Detail of "Everybody Loves a Parade" by Pierre Hardy
Actor Edward James Olmos' earliest Internet Movie Database billing is "Junkie in Bathroom (uncredited)" in the 1974 blaxploitation film Bogard. From this modest appearance, he went on to increasingly larger roles, including an Academy Award-nominated performance in 1988's Stand and Deliver. Some may remember his memorable turn in Blade Runner, his run on the reimagined "Battlestar Galactica" or his character Lt. Martin Castillo in the 1980s TV show "Miami Vice."
Born and raised in Los Angeles, Olmos has had a career that in many ways is defined by his Mexican heritage. The struggles of being poor and brown are also reflected in his 1992 directorial debut, American Me, a crime drama about gang life in LA. Olmos strongly identifies as an activist: An entire section of his website is dedicated to advocacy for such efforts as the gang rehabilitation project Homeboy Industries.
All this seems a far cry from the Green Mountain State. So what is an apparent likeness of Olmos doing on a mural celebrating Vermont history?
"Everyone Loves a Parade" is the title of the mural created by Canadian artist Pierre Hardy and located in Leahy Way, aka the alleyway that connects Burlington's Church Street to the parking garage. It features a glossy, jubilant procession of past and present historical figures, from 17th-century explorer Samuel de Champlain to rocker Grace Potter to Burlington's beloved "Hot Dog Lady," Lois Bodoky.
Near the beginning of the parade, flanked by Burlington-born intellectual John Dewey and 21st American president Chester A. Arthur, is the Edward James Olmos doppelgänger. Looking dapper, he proffers cigars from a box bearing the Garcia's Tobacco Shop logo. WTF?
Current Garcia's owner Fred Palatino purchased the shop from founding owner Arnold Marek in the 1980s, when it was inside what is now called the Burlington Town Center. The logo represented Garcia as a mustachioed man with a broad-brimmed hat, holding a cigar — and looking eerily like Olmos. A small blurb on Garcia's website asks, "Who is Mr. Garcia?" and answers, "Mr. Garcia, the famous face of the tobacco shop, is a lover of fine tobacco and a true cigar aficionado."
Except, as Palatino confirmed by phone, "There never was a Mr. Garcia. The Garcia guy was just a concept that the original owner came up with." Marek could not be reached for comment.
Colchester branding professional David Smith recalled by phone that, in the '80s, his late wife did calligraphy for the Garcia's logo. At that point, he said, the mysterious likeness of Olmos was already in place.
In 2007, Palatino moved the store to its current Church Street location, where it endures as a Marketplace staple, catering to locals, tourists and the odd artist who needs a cigar box or seven. One block north, "Everyone Loves a Parade" has been in perpetual procession since its completion in 2012.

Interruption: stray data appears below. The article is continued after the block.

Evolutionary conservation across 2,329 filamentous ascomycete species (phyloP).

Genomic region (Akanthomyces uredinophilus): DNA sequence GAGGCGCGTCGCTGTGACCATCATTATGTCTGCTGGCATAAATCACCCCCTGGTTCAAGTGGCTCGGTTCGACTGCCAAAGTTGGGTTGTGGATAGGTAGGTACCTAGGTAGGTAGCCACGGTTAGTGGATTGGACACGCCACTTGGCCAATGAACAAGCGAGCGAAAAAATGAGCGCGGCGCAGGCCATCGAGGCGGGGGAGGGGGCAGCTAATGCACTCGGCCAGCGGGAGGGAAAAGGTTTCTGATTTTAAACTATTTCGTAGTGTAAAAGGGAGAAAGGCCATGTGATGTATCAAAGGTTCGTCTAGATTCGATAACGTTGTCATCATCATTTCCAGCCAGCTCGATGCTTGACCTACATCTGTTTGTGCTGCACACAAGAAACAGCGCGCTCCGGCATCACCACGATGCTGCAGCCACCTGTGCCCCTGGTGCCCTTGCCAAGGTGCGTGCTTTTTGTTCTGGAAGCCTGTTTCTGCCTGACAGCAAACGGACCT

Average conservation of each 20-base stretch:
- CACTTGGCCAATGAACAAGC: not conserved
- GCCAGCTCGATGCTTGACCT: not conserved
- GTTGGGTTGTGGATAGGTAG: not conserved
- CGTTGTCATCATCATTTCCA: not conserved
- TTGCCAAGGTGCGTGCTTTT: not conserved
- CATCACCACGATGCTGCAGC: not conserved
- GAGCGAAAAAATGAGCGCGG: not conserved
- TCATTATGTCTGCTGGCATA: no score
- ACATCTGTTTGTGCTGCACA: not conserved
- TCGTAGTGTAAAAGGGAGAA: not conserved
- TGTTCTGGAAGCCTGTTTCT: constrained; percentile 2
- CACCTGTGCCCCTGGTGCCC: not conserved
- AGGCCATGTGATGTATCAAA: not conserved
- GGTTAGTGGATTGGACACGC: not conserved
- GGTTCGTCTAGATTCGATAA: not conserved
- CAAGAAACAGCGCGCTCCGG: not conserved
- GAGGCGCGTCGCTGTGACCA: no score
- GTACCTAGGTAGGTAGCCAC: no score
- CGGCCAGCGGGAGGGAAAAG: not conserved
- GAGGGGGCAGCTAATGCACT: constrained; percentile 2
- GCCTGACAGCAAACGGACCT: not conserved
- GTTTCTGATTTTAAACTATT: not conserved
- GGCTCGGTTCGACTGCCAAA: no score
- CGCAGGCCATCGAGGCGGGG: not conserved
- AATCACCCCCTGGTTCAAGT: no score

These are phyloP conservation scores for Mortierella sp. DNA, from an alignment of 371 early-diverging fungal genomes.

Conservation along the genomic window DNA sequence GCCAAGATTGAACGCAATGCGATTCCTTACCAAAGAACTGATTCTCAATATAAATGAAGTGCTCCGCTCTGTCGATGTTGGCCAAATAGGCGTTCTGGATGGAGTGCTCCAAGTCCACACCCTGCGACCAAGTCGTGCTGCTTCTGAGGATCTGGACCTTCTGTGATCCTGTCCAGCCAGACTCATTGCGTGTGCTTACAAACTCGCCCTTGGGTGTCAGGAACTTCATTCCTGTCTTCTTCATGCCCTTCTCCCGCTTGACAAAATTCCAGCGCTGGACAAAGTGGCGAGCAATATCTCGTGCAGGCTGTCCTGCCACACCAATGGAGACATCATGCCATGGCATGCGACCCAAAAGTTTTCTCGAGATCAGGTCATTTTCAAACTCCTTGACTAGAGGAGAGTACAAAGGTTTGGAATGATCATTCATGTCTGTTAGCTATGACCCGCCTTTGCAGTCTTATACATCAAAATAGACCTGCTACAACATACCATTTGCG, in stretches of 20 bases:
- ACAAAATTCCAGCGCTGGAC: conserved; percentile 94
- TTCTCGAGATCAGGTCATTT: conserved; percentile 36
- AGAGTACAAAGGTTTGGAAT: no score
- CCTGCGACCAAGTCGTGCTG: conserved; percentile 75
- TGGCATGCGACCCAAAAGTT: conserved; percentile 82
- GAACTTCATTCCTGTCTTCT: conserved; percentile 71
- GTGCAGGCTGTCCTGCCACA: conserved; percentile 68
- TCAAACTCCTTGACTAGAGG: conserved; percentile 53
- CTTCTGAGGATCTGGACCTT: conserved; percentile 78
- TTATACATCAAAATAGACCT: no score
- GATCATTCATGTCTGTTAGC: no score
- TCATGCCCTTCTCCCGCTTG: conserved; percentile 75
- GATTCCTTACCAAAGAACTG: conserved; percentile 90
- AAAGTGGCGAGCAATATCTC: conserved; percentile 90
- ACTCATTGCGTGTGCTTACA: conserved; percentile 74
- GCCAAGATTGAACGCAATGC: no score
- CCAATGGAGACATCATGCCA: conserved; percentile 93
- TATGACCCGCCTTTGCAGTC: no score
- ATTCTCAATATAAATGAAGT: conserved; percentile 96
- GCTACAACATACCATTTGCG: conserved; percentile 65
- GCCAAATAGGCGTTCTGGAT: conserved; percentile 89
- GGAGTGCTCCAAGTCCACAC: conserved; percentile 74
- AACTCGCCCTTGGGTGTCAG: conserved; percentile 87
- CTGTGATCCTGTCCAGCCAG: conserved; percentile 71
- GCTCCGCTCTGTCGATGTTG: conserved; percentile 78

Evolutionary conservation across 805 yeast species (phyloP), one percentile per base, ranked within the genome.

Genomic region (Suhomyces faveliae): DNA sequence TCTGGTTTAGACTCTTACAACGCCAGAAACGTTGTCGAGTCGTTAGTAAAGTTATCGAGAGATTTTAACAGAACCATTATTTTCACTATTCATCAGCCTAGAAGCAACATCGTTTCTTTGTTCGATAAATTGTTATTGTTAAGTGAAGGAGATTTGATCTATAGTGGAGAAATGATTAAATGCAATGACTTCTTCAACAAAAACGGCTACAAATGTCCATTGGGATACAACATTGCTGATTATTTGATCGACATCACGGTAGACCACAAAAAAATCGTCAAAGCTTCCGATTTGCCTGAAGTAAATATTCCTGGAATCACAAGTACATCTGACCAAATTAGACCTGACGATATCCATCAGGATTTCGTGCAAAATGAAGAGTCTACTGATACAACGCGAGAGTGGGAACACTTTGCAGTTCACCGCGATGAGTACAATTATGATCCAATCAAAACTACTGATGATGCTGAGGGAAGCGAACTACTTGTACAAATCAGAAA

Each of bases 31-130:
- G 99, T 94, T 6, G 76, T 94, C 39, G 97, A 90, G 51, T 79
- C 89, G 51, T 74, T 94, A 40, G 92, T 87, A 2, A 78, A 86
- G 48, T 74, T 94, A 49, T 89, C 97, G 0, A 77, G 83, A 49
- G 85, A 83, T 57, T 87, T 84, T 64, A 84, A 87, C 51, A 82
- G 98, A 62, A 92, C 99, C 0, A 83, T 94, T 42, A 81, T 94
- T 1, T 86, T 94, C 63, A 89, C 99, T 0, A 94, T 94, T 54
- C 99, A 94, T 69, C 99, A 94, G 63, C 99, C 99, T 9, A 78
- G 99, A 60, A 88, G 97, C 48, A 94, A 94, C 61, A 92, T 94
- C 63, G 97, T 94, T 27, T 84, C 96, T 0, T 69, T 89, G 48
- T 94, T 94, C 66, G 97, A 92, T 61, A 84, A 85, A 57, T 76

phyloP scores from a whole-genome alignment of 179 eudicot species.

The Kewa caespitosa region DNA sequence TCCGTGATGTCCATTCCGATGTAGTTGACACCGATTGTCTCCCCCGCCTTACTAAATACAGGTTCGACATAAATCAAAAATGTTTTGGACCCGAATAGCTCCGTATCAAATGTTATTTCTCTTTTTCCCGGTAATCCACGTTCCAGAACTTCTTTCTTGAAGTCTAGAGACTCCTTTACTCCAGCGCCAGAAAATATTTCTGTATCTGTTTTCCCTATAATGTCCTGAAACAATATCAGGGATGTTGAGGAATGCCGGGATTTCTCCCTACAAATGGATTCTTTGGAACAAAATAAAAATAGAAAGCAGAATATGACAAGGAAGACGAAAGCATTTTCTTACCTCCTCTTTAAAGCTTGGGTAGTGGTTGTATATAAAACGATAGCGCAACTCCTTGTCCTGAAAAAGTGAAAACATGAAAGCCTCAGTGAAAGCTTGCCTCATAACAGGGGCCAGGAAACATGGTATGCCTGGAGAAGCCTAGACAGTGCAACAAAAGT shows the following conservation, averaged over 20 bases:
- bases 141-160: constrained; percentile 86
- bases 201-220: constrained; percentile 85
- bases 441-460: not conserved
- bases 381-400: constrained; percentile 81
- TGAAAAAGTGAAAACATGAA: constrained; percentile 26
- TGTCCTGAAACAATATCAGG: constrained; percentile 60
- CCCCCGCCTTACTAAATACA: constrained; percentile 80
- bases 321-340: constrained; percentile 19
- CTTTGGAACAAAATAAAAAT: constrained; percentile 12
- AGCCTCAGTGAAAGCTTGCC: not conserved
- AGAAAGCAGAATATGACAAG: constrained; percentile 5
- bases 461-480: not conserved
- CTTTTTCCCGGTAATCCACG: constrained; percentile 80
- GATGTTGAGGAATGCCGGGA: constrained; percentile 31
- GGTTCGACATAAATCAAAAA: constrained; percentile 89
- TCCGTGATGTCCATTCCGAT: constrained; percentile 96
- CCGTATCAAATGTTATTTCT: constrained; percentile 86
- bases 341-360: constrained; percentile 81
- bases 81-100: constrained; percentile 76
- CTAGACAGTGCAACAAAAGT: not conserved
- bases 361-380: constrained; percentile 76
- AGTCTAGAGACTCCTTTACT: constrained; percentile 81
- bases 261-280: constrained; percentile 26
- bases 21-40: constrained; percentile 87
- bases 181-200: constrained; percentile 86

The mural project was commissioned in 2009 by the Church Street Marketplace Commission and spearheaded by Robert Fuller, then owner of Leunig's Bistro & Café. It was intended to commemorate the quadricentennial of Champlain's "discovery" of the lake. The unveiling coincided with the 30th anniversary of the Church Street Marketplace itself.
A committee selected Hardy from 15 finalists in 2009. The 124-foot-by-16-foot painting came with a price tag of $100,000. That sum was raised with the help of local business owners, whom the city's Church Street Marketplace Department invited to become sponsors. The group worked with individual contributors and Hardy to fashion their businesses' presence within the mural, with a larger donation resulting in "more real estate" (such as a full storefront), according to executive director Ron Redmond.
Palatino opted for a character holding a Garcia's cigar box. To execute this image, however, Hardy needed a model. Since Palatino declined to be immortalized as the face of the shop, the artist turned to its logo.
"People have always said our logo looks like Edward James Olmos," assistant manager Jasmine Beaudette commented during a recent visit to the shop. "[Hardy] pointed that out, as well. He just ran with it, I guess."
Palatino confirmed, "Hardy was the one who came up with the Edward James Olmos idea. I said, 'Sure.'" Hardy could not be reached for comment.
And that was that. Through the serendipity of an invented ethnic proprietor, a well-known Chicano actor and a sponsored public art project, Olmos has weirdly found a permanent home in Burlington. And, by extension, in Vermont history.
The original print version of this article was headlined "Why Is a Hollywood Actor Representing Garcia's Tobacco Shop?"
Rachel is an arts staff writer at Seven Days. She writes from the intersections of art, visual culture and anthropology, and has contributed to The New Inquiry, The LA Review of Books and Artforum, among other publications.